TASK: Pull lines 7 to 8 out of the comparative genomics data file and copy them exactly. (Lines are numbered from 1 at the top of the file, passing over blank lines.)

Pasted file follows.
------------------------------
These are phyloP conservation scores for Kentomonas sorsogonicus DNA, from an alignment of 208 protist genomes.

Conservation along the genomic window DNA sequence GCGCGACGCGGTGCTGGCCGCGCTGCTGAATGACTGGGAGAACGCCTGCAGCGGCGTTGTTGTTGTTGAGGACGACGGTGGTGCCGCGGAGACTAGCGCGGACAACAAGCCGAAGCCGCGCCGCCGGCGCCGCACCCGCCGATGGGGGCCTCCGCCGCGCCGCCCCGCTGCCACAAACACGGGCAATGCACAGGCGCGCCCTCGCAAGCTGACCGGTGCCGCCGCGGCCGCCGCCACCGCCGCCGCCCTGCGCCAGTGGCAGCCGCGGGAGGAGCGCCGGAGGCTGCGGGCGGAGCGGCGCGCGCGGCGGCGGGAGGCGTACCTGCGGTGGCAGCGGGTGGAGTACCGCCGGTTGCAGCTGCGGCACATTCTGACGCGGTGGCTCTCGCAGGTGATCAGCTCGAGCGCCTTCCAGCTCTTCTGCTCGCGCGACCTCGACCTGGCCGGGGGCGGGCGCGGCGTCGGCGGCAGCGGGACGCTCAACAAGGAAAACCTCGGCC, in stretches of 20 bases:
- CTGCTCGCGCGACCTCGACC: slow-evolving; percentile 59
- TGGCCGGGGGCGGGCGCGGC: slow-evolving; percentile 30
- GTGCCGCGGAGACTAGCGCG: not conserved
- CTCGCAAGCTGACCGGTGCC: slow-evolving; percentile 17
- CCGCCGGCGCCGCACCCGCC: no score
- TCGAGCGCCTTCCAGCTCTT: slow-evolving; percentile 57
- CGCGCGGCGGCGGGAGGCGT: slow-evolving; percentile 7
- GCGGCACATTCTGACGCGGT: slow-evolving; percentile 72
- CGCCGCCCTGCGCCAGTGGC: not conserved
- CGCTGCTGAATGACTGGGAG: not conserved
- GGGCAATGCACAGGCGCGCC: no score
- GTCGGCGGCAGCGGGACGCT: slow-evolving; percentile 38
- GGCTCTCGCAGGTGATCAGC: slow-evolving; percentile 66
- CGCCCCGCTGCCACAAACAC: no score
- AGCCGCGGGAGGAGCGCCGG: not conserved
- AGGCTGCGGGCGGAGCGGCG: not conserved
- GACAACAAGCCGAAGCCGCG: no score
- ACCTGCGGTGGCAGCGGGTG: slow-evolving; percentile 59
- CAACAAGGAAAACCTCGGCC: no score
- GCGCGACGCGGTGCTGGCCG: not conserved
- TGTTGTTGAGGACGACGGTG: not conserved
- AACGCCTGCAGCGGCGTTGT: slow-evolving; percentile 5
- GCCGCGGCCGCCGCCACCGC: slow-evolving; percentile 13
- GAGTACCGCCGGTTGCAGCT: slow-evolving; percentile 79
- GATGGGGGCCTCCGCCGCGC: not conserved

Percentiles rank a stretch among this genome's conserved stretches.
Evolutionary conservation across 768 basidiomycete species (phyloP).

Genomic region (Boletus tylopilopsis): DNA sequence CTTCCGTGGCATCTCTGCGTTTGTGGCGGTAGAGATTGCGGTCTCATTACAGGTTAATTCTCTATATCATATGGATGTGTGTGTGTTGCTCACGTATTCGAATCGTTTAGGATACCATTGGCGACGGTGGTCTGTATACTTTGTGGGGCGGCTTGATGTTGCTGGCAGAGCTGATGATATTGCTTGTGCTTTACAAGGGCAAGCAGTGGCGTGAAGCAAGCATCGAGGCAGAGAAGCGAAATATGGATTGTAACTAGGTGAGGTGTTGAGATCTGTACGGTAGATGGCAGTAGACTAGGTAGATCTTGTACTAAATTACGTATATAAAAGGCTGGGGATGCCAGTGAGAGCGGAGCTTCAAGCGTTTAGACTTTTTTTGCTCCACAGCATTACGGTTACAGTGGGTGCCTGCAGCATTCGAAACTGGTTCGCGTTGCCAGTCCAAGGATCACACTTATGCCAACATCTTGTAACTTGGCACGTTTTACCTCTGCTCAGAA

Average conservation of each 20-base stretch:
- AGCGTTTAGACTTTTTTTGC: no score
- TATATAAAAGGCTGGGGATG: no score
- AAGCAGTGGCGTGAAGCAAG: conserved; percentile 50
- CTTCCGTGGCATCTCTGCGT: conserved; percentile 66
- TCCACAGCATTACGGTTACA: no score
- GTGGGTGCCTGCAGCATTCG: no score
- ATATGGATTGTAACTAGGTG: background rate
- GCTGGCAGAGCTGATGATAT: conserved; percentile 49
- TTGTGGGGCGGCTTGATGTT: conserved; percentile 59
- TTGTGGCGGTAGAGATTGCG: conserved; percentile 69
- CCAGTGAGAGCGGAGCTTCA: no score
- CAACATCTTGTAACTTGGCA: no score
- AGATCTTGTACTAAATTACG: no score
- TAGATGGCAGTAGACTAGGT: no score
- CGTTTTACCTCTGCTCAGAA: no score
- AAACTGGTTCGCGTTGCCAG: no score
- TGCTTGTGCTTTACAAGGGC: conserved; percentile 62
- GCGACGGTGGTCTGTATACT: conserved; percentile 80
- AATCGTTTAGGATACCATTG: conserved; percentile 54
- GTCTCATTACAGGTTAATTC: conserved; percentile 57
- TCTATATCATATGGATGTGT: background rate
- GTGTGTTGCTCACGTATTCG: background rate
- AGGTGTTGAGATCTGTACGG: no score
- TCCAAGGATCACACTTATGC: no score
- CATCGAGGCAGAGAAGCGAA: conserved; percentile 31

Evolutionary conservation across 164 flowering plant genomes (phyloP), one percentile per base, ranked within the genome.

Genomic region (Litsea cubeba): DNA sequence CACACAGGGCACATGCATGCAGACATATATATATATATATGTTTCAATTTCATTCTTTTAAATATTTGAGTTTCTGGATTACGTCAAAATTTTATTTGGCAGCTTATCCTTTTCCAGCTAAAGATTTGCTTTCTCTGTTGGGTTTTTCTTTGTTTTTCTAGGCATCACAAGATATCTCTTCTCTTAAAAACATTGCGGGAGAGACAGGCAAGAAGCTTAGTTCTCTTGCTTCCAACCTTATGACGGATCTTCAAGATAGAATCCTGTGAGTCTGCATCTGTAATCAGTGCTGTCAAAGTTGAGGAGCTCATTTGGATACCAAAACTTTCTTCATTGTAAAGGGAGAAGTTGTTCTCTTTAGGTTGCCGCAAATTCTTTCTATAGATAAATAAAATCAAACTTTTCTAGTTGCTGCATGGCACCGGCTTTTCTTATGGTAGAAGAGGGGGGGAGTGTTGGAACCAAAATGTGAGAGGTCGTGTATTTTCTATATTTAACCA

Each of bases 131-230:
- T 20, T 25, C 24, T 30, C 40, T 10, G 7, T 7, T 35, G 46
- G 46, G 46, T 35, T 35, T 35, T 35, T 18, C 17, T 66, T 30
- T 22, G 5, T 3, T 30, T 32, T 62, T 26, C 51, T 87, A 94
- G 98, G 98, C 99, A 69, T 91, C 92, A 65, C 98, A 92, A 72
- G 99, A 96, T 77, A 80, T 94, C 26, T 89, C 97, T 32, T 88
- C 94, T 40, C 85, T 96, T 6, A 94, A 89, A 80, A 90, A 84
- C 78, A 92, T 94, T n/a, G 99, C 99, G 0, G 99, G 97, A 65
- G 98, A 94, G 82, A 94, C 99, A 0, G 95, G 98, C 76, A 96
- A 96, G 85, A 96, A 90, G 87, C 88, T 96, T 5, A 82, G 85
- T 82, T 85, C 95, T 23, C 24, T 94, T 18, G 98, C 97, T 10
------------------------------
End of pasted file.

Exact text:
- CCGCCGGCGCCGCACCCGCC: no score
- TCGAGCGCCTTCCAGCTCTT: slow-evolving; percentile 57